He found a baby on his doorstep - Pasquale Di Tonto, A Generous One

“Quando si chiude una porta si apre un portone.” *

― Italian saying

“Be an opener of doors”

― Ralph Waldo Emerson

Pasquale Di Tonto was a generous one. He found a baby on his doorstep.


My questions about the generous ones who allowed my family to survive and thrive were sparked when I dove into research about my great-great-grandfather Antonio Gasperino and found that he was an orphan. Who took care of him? Who helped him to survive? I wanted to find out about these generous ones. Pasquale Di Tonto was the first.

My family told me that Antonio Gasperino was born in Italy and had died in Paterson, NJ, after joining his daughter’s family where they had settled in the early 1900s. He is buried in Laurel Grove cemetery in Totowa, NJ. His tombstone has his name, date of birth (14 March 1844) and death (7 October 1919) in Italian.

Laurel Grove Cemetery, Totowa, NJ

I found out that his daughter Maria - my great-grandmother - was born in Caserta, Italy, in 1871. Her birth record can be found on Ancestry.com. I used the keyword search of “Caserta” to search the card catalog and then browsed the Caserta, Campania, Italy, Civil Registration Records, 1862-1939 (in Italian). Maria’s birth record states that the names of Antonio Gasparrini's parents were unknown (di genitori ignoti).

Caserta, Campania, Italy, Civil Registration Records, 1862-1939 Ancestry.com, #36, 1871, birth of Maria Gasparrini

I asked some members of my family and a distant cousin told me that he had heard that Antonio Gasperino was called “la ruota” - the wheel. He was an orphan.

La Ruota I knew nothing of le ruote - the wheels - but there were many in the region that is now Italy and throughout Europe.** The wheel was made of wood and was like a lazy-susan built into a wall. Someone could leave a baby in the wheel and rotate the platform so that the child could be recovered inside a church or hospital without those inside seeing who was leaving the baby.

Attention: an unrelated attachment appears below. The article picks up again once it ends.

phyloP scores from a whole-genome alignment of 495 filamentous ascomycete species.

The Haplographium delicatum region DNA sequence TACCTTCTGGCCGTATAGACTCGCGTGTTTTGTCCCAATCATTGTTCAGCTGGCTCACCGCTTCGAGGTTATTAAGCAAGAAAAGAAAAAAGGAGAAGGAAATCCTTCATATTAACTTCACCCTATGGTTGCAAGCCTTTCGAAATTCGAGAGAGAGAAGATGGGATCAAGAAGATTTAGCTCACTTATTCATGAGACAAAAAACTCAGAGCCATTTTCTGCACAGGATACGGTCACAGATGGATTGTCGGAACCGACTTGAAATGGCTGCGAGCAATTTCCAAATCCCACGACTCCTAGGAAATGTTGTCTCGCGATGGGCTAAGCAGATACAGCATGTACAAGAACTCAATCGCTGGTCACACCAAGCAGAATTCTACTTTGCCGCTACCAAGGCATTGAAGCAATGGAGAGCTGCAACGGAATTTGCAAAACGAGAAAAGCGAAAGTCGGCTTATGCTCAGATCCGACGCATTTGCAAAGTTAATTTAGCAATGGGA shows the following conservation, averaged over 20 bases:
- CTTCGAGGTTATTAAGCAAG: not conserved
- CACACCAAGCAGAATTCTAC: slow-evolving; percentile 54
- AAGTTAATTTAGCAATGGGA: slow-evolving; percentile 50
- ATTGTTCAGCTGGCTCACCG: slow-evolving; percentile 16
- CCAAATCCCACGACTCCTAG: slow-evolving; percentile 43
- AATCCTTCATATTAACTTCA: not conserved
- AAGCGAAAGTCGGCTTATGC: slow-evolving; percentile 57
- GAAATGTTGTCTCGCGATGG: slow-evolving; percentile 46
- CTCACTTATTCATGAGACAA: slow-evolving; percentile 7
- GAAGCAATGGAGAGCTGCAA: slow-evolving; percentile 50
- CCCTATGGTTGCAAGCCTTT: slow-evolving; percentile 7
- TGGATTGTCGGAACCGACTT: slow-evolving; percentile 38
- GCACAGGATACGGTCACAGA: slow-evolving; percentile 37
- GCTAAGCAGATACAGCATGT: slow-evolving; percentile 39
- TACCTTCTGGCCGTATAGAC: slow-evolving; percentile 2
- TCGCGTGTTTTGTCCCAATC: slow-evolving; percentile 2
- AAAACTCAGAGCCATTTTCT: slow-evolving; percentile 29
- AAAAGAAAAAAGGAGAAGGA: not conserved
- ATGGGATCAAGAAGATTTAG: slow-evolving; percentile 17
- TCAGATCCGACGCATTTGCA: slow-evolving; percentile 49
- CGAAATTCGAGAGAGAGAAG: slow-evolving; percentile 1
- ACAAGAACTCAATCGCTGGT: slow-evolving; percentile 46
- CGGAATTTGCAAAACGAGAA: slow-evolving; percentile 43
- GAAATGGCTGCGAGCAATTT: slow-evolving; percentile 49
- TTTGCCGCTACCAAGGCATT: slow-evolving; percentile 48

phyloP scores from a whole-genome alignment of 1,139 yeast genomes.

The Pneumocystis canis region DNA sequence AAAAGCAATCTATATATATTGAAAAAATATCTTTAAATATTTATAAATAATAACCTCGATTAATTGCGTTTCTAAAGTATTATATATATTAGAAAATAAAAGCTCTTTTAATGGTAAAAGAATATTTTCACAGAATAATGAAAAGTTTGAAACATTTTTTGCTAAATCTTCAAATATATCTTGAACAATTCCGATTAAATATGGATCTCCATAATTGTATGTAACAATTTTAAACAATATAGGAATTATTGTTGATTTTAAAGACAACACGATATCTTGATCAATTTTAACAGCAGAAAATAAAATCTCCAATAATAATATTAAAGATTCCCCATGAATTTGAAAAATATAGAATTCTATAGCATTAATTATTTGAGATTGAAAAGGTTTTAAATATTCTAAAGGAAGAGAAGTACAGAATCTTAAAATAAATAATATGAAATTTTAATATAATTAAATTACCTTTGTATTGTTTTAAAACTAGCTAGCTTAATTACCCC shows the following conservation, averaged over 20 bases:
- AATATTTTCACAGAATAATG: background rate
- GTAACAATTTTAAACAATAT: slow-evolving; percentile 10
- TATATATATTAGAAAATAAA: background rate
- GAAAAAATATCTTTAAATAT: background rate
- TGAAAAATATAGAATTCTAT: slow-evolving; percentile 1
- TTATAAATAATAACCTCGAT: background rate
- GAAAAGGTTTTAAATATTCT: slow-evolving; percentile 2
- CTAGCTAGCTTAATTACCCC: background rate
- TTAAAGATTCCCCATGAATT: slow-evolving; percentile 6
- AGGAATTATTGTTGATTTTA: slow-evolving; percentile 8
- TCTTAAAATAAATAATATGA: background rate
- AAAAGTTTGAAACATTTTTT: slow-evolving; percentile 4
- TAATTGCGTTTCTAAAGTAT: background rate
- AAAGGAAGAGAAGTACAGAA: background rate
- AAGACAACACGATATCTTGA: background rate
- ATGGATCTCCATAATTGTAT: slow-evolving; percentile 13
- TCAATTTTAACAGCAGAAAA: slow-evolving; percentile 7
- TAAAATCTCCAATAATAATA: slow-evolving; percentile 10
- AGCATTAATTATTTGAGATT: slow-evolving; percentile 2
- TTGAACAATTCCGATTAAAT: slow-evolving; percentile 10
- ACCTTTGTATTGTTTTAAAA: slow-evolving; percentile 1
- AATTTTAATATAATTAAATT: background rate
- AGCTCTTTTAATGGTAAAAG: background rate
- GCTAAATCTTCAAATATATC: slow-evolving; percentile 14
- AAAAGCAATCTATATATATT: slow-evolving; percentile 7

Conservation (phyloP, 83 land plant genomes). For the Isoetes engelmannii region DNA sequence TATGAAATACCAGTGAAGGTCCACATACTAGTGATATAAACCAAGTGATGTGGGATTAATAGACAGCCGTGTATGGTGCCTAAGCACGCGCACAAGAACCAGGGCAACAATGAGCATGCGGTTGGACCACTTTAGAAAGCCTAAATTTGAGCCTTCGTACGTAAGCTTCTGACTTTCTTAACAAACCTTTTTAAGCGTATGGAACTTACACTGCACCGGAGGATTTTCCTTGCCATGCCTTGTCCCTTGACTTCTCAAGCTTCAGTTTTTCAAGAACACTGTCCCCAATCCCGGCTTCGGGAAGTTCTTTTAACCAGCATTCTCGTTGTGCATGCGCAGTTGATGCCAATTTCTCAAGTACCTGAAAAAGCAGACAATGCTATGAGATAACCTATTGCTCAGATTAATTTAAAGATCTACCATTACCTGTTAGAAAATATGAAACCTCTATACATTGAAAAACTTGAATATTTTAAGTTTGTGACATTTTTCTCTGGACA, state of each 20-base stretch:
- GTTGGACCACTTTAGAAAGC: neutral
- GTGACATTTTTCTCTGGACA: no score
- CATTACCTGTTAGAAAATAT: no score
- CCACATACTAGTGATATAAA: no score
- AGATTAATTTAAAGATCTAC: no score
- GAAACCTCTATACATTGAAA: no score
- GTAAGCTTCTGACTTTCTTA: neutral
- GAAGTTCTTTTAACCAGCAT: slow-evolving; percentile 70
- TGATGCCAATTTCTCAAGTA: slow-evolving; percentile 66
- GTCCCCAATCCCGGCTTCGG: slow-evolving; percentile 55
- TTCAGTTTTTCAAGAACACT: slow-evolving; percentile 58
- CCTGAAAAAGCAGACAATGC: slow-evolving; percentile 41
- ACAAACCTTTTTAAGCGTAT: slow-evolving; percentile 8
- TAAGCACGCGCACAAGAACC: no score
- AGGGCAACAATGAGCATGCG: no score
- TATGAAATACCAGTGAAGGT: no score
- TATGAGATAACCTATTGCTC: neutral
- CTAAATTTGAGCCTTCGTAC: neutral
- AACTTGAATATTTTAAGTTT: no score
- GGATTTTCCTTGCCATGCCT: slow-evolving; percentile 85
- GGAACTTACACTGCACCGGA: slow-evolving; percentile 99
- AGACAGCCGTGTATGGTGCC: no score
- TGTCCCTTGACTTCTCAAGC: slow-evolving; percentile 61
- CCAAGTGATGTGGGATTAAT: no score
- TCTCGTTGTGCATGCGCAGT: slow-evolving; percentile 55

A ruota in Naples. No longer in use, but you can see it at the Santissima Annunziata Maggiore, Naples. Photo: Laura Roselle, 2018

When a mother left her child, she sometimes left a small token that could be used to identify the child so that if she returned one day she could be reunited with her baby. A piece of cloth, a special charm, a ribbon, a note ...... something.

Display at the Santissima Annunziata Maggiore, Naples.Photo: Laura Roselle, 2018

Pianella I didn’t know if I would be able to find any more information about Antonio’s birth, but I found a clue about his birthplace when I located his immigration documents on Ancestry. He arrived in the United States in 1907 on the S.S. Germania. In the last column (of line 8) I could read his birthplace: Pianella.

New York Passenger Lists, 1907, Ancestry.com, Original data - Passenger Lists of Vessels Arriving at New York, New York, 1820-1897; (National Archives Microfilm Publication M237, 675 rolls); Records of the U.S. Customs Service.

There are a few towns called Pianella in Italy, but I started with Pianella in Abruzzo because it was closer to Caserta, where Antonio married and had his children. The documents for Pianella are online and there I found the documents of his birth - from 1844! The birthdate matched the tombstone exactly.

Archivo di Stato di Pescara, Stato Civile della Restaurazione, Pianella, Nati, 1844, The index of births, 1844, Pianella http://dl.antenati.san.beniculturali.it/v/Archivio+di+Stato+di+Pescara/Stato+civile+della+restaurazione/Pianella/Nati/1844/007693493_00388.jpg.html

Archivo di Stato di Pescara, Stato Civile della Restaurazione, Pianella, Nati, 1844, #51, The birth of Antonio Gasbarrini http://dl.antenati.san.beniculturali.it/v/Archivio+di+Stato+di+Pescara/Stato+civile+della+restaurazione/Pianella/Nati/1844/007693493_00415.jpg.html?g2_imageViewsIndex=0